Monday, 23 March 2020

School Closure 2020 Home we go again!

Image may contain: 4 people

Image may contain: 4 people, people smiling, people standing and outdoor

Our home education journey began back in 2007, with Imogen, Jemima and Reuben. Rosanna joined us a couple of years later. Our home educating journey lasted nine years. Some of our memories here on the blog. When Imogen got to 14, she returned to school to do GCSE's. She went on to do A levels and is now at university. After Imogen went to school, Jemima became lonely and she joined Imogen at school. This left Reuben and Rosanna at home. They missed their big sisters and home education became more difficult for me. I became tired and made the decision that home education wasn't the right thing for our family. Reuben and Rosanna started school.

Here we are again, like the rest of the country, home educating our children:
A second year university student
A beauty apprentice
Y8 student
Y5 student.

Over the past few days, I've really enjoyed looking at our blog. I'm hoping to blog our new home
education journey. A record of life in 2020.

Image may contain: 4 people, people sitting and outdoor

Image may contain: Rebecca Holmes, smiling, close-up and indoor



School Shutdown 2020. Home educating tips and advice

This time thirteen years ago, I was heavily pregnant with my third child and thinking about home educating our two daughters. Reuben was born and our home education journey began. A journey that lasted nine years, with Rosanna arriving along the way. We had amazing days, crazy days, mundane days and days when I would shut myself in the kitchen and eat Nutella.

We’d been thinking about home education for about six months before starting. Time to plan, meet people and think ‘is this right for us?’ This time we’ve got no choice, we are doing it for a different reason to save lives; to stop the spread of this nasty virus. There won’t be trips to museums and art galleries. No big meet ups with the home ed community. No groups and activities. It really will be home education.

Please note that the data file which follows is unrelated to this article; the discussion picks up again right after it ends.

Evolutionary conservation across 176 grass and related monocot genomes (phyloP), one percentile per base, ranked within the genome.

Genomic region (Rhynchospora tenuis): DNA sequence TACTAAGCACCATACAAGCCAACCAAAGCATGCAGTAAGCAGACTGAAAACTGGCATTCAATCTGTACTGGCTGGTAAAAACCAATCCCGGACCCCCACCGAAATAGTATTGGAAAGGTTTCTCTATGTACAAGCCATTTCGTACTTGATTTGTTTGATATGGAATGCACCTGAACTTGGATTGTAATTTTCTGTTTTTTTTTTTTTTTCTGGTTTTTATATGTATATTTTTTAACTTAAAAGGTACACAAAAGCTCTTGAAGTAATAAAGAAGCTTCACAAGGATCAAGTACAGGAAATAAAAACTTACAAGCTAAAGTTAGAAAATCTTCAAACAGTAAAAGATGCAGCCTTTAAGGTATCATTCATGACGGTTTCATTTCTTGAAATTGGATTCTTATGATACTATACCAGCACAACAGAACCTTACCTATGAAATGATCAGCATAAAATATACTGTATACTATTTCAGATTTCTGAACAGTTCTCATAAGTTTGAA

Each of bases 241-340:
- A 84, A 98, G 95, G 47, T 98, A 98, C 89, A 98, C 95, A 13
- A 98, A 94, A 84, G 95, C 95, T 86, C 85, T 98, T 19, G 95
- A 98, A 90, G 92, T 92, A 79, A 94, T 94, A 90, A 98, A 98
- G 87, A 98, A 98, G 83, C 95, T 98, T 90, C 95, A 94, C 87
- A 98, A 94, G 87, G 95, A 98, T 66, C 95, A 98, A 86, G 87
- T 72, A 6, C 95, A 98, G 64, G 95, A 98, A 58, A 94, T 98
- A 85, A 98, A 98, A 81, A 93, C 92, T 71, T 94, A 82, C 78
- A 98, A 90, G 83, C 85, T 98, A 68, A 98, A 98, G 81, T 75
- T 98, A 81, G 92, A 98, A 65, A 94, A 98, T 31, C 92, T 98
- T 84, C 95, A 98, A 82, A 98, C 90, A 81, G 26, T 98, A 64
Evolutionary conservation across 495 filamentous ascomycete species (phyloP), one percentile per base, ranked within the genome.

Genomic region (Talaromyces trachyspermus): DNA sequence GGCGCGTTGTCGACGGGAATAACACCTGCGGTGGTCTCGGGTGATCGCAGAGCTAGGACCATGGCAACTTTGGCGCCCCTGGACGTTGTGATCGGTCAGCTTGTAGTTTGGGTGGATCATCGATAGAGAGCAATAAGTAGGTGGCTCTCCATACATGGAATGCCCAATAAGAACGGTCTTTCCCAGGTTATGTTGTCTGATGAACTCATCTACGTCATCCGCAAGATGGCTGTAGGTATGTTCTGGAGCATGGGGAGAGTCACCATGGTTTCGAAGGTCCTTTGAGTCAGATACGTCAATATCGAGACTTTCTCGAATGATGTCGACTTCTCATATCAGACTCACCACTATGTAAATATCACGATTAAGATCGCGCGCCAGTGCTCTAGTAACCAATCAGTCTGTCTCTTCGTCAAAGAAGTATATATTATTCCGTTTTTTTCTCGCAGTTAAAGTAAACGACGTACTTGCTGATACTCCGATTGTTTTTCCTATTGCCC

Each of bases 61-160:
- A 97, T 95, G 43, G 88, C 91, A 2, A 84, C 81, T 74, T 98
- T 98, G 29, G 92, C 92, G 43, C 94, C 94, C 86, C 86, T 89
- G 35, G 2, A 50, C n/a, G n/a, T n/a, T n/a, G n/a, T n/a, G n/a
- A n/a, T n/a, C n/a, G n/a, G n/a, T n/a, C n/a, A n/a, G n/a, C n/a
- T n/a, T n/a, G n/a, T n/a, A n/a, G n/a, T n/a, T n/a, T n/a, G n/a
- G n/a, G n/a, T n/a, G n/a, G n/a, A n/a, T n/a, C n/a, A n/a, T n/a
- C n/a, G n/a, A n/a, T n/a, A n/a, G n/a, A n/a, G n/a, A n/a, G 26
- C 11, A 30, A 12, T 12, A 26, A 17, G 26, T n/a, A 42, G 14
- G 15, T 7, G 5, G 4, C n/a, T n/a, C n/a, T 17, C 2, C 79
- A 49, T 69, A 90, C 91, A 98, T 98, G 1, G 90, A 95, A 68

I’m not a home education expert, but have put together a few thoughts. Over the past few days, I’ve felt overwhelmed by the about of information available.

·         The first few days at home might be very difficult. We are all adjusting to a new routine. So, don’t panic or think ‘I can’t do this’. We will all need time to adjust. Don’t judge yourself on the first week. It takes time to find a rhythm and routine that suits your family.

·         Talk, read books, play games, get creative, bake. What things would your children like to do at home? I’m going to write a list. We can then add, amend and tick off the things we do.

·         There’s lots of ‘home ed’ websites available with free trials. There are timetables available. You can watch lessons at 9am, 10am… Do look through them. Use the resources that will help your family. I don’t think you’ll need them all. Last time, I had a couple of favourite educational sites that I used.